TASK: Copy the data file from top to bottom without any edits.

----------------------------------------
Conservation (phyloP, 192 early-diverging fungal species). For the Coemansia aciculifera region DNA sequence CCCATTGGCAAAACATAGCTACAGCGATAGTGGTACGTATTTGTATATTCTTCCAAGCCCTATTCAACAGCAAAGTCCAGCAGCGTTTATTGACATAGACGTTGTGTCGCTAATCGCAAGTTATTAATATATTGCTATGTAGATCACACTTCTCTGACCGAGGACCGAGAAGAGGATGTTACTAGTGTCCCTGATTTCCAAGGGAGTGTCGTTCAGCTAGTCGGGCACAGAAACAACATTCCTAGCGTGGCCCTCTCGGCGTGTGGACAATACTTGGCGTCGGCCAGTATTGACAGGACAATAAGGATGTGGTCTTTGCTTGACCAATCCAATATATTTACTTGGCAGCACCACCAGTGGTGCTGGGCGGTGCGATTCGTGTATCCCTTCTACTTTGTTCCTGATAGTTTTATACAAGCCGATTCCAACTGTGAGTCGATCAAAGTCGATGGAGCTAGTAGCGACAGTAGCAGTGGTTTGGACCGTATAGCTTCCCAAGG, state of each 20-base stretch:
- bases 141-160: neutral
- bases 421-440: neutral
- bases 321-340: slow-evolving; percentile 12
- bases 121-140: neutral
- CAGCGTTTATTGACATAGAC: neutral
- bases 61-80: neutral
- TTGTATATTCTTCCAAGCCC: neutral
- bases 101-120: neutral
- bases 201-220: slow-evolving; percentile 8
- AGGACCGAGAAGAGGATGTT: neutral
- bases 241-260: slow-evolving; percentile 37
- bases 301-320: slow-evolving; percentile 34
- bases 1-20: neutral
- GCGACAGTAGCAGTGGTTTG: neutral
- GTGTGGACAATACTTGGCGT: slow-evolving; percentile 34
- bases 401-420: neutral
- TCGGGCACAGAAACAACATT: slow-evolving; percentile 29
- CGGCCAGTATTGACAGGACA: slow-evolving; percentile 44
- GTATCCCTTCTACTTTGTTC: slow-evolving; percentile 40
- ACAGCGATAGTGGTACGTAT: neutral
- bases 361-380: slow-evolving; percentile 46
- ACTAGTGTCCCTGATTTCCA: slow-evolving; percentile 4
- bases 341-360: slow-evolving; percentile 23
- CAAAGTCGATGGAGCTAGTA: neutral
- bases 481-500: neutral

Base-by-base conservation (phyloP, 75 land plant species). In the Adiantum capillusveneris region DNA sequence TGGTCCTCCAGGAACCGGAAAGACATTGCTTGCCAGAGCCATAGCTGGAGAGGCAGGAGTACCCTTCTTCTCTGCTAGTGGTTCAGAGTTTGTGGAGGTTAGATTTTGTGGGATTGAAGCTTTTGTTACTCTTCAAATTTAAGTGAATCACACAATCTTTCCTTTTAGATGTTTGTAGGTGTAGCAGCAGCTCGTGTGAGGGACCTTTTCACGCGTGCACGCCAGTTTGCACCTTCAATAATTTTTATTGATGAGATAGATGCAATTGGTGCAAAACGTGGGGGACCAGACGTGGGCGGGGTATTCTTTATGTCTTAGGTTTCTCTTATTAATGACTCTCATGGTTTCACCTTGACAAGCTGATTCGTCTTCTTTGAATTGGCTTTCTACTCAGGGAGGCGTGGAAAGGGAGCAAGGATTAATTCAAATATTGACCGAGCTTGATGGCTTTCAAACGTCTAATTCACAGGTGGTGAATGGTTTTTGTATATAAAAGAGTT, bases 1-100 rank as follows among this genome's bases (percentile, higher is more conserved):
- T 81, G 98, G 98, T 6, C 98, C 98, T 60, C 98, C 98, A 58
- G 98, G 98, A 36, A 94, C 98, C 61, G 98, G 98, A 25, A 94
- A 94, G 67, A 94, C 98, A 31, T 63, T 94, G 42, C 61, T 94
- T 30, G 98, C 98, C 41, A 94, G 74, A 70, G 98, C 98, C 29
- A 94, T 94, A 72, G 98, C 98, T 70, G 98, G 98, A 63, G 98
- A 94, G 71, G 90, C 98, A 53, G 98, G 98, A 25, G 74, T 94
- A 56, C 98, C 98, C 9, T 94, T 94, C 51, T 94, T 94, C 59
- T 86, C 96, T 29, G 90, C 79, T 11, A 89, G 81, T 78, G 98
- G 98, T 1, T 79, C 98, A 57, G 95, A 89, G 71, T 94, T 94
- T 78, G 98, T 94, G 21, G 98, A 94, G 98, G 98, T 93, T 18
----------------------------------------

Conservation (phyloP, 192 early-diverging fungal species). For the Coemansia aciculifera region DNA sequence CCCATTGGCAAAACATAGCTACAGCGATAGTGGTACGTATTTGTATATTCTTCCAAGCCCTATTCAACAGCAAAGTCCAGCAGCGTTTATTGACATAGACGTTGTGTCGCTAATCGCAAGTTATTAATATATTGCTATGTAGATCACACTTCTCTGACCGAGGACCGAGAAGAGGATGTTACTAGTGTCCCTGATTTCCAAGGGAGTGTCGTTCAGCTAGTCGGGCACAGAAACAACATTCCTAGCGTGGCCCTCTCGGCGTGTGGACAATACTTGGCGTCGGCCAGTATTGACAGGACAATAAGGATGTGGTCTTTGCTTGACCAATCCAATATATTTACTTGGCAGCACCACCAGTGGTGCTGGGCGGTGCGATTCGTGTATCCCTTCTACTTTGTTCCTGATAGTTTTATACAAGCCGATTCCAACTGTGAGTCGATCAAAGTCGATGGAGCTAGTAGCGACAGTAGCAGTGGTTTGGACCGTATAGCTTCCCAAGG, state of each 20-base stretch:
- bases 141-160: neutral
- bases 421-440: neutral
- bases 321-340: slow-evolving; percentile 12
- bases 121-140: neutral
- CAGCGTTTATTGACATAGAC: neutral
- bases 61-80: neutral
- TTGTATATTCTTCCAAGCCC: neutral
- bases 101-120: neutral
- bases 201-220: slow-evolving; percentile 8
- AGGACCGAGAAGAGGATGTT: neutral
- bases 241-260: slow-evolving; percentile 37
- bases 301-320: slow-evolving; percentile 34
- bases 1-20: neutral
- GCGACAGTAGCAGTGGTTTG: neutral
- GTGTGGACAATACTTGGCGT: slow-evolving; percentile 34
- bases 401-420: neutral
- TCGGGCACAGAAACAACATT: slow-evolving; percentile 29
- CGGCCAGTATTGACAGGACA: slow-evolving; percentile 44
- GTATCCCTTCTACTTTGTTC: slow-evolving; percentile 40
- ACAGCGATAGTGGTACGTAT: neutral
- bases 361-380: slow-evolving; percentile 46
- ACTAGTGTCCCTGATTTCCA: slow-evolving; percentile 4
- bases 341-360: slow-evolving; percentile 23
- CAAAGTCGATGGAGCTAGTA: neutral
- bases 481-500: neutral

Base-by-base conservation (phyloP, 75 land plant species). In the Adiantum capillusveneris region DNA sequence TGGTCCTCCAGGAACCGGAAAGACATTGCTTGCCAGAGCCATAGCTGGAGAGGCAGGAGTACCCTTCTTCTCTGCTAGTGGTTCAGAGTTTGTGGAGGTTAGATTTTGTGGGATTGAAGCTTTTGTTACTCTTCAAATTTAAGTGAATCACACAATCTTTCCTTTTAGATGTTTGTAGGTGTAGCAGCAGCTCGTGTGAGGGACCTTTTCACGCGTGCACGCCAGTTTGCACCTTCAATAATTTTTATTGATGAGATAGATGCAATTGGTGCAAAACGTGGGGGACCAGACGTGGGCGGGGTATTCTTTATGTCTTAGGTTTCTCTTATTAATGACTCTCATGGTTTCACCTTGACAAGCTGATTCGTCTTCTTTGAATTGGCTTTCTACTCAGGGAGGCGTGGAAAGGGAGCAAGGATTAATTCAAATATTGACCGAGCTTGATGGCTTTCAAACGTCTAATTCACAGGTGGTGAATGGTTTTTGTATATAAAAGAGTT, bases 1-100 rank as follows among this genome's bases (percentile, higher is more conserved):
- T 81, G 98, G 98, T 6, C 98, C 98, T 60, C 98, C 98, A 58
- G 98, G 98, A 36, A 94, C 98, C 61, G 98, G 98, A 25, A 94
- A 94, G 67, A 94, C 98, A 31, T 63, T 94, G 42, C 61, T 94
- T 30, G 98, C 98, C 41, A 94, G 74, A 70, G 98, C 98, C 29
- A 94, T 94, A 72, G 98, C 98, T 70, G 98, G 98, A 63, G 98
- A 94, G 71, G 90, C 98, A 53, G 98, G 98, A 25, G 74, T 94
- A 56, C 98, C 98, C 9, T 94, T 94, C 51, T 94, T 94, C 59
- T 86, C 96, T 29, G 90, C 79, T 11, A 89, G 81, T 78, G 98
- G 98, T 1, T 79, C 98, A 57, G 95, A 89, G 71, T 94, T 94
- T 78, G 98, T 94, G 21, G 98, A 94, G 98, G 98, T 93, T 18